Xbox One Slim: What We Want To See

"Slim" versions of gaming consoles have become a must: manufacturers like Sony, Nintendo and Microsoft have in fact used us to the launch of revised editions of their consoles in a matter of three or four years from the original day one. Those slim versions help the platform holders maintain their consoles for a longer period on the market, with a minimum expense or even a good saving.

With Xbox 360, for example, Microsoft has been able to bring the motherboard's production process from 90nm (2005) to 45nm (2010): this allowed to have a smaller console with a much prettier design, while saving both in the manufacturing stage and in gamers' homes (the latest version of Xbox 360 has almost half the power consumption of 2005's, 198W).

Xbox One Slim

While those revisions were almost entirely appreciated by critics and public, we are pretty far away from the smart-phone and tablet models, where each release means improvements regarding design and specifics. None of the big three platform holders, in fact, has ever tried to follow this path and probably they won't do it during this generation, too: especially Microsoft and Sony need standards to offer to developers and retail partners, some kind of security that the investment on dev kits (learning to use them, apart from the expense) and consoles will be respected for a relatively long time frame. Nintendo seems to be a bit ahead on this matter and showed a good degree of confidence in launching New Nintendo 3DS, substantially a 3DS that has been enhanced in graphics terms and controls, and will count on exclusive games or features in the coming months.

I have been talking Xbox One Slim today with Gamepur's Sehran Shaikh, thinking about some of the features that Microsoft could include in the new model once it ships, I believe, in 2017. Here you have the answers I have come to, but don't forget to add yours in the comments section below.

NEW DESIGN

Xbox One absolutely needs a new design. Let's be clear, PS4's doesn't shine but Xbox One's pretty uncommon for a modern gaming console. It's pretty functional respecting the initial vision of Don Mattrick, that meant Xbox One as the center of the living room, a machine good for almost everything, from watching TV (HDMI input door would be removed) to playing family games. It doesn't feel like it works for Phil Spencer's new deal, especially now that Kinect is out of the main bundles.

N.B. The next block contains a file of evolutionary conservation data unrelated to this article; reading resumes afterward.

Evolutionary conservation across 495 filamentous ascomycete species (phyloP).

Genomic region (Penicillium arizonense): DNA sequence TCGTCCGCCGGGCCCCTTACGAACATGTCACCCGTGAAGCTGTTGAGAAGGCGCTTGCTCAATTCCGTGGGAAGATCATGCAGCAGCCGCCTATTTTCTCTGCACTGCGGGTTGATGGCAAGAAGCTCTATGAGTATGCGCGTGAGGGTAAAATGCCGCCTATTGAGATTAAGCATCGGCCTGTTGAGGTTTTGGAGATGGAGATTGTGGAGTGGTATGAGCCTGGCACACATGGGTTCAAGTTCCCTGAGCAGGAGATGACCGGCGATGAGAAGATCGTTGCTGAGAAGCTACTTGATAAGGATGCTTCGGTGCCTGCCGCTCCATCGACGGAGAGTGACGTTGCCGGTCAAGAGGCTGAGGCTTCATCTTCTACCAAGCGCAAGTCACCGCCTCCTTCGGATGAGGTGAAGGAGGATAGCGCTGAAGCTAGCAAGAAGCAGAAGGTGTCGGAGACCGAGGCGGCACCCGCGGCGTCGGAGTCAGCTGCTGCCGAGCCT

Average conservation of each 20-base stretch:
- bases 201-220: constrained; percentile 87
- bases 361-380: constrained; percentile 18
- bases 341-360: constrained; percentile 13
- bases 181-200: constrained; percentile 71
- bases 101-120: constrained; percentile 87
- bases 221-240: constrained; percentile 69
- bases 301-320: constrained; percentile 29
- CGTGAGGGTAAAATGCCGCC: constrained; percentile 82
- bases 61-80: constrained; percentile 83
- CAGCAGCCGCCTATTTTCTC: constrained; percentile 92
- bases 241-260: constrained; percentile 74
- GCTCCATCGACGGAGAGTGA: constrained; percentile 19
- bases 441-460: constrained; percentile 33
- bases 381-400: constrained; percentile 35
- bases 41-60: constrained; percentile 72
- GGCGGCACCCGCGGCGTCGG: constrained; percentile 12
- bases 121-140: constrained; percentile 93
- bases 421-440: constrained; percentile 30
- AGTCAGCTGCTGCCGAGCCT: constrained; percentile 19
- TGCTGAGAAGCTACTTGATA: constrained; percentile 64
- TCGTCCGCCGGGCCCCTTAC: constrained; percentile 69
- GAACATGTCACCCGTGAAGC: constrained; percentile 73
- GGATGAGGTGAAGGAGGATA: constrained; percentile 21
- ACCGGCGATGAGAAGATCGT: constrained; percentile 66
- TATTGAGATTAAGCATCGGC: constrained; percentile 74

A TOUCH OF GREEN

Talking about Phil Spencer's new deal, Xbox One Slim would represent tout-court his philosophy that puts games and gamers first. Xbox's color is green and putting it somewhere in the new console's design, I don't know where and technically how, would be a signal of Microsoft respecting and paying homage to those people who care about games and Xbox since its first iteration. A dark green led would be appreciated, even though not that classy.

INTERNAL POWER SUPPLY

Even though it's pretty refined, Xbox One's external power supply looks a bit out of time. We're in 2015, after all, and Sony got rid of those ugly and bulky devices years ago. It could be a risky maneuver in case the power supply gets damaged someway, but I think that some good engineering work, connected with smart design solutions, could fix this too.

NEW CONTROLLERS

Rumors about Microsoft engineering new Xbox One controllers have been around for some time and, after GDC 2015, someone is betting on their unveil at E3 2015. Xbox One controllers are good as they are but something could still be improved, like the bumpers and the d-pad, or added, like a share button instead of one of the old "Back", so it is probable that a revamped edition would debut with Xbox One Slim.

WIRELESS CHARGER FOR CONTROLLERS

Do you remember the wireless charger for Microsoft's Lumia? Well, it's about time Microsoft introduces something like that for Xbox One controllers. I guess they could do it with the same technology using the surface of the console as a charging plate. That would be a true innovation, and could help us get rid of those old-fashioned AA batteries.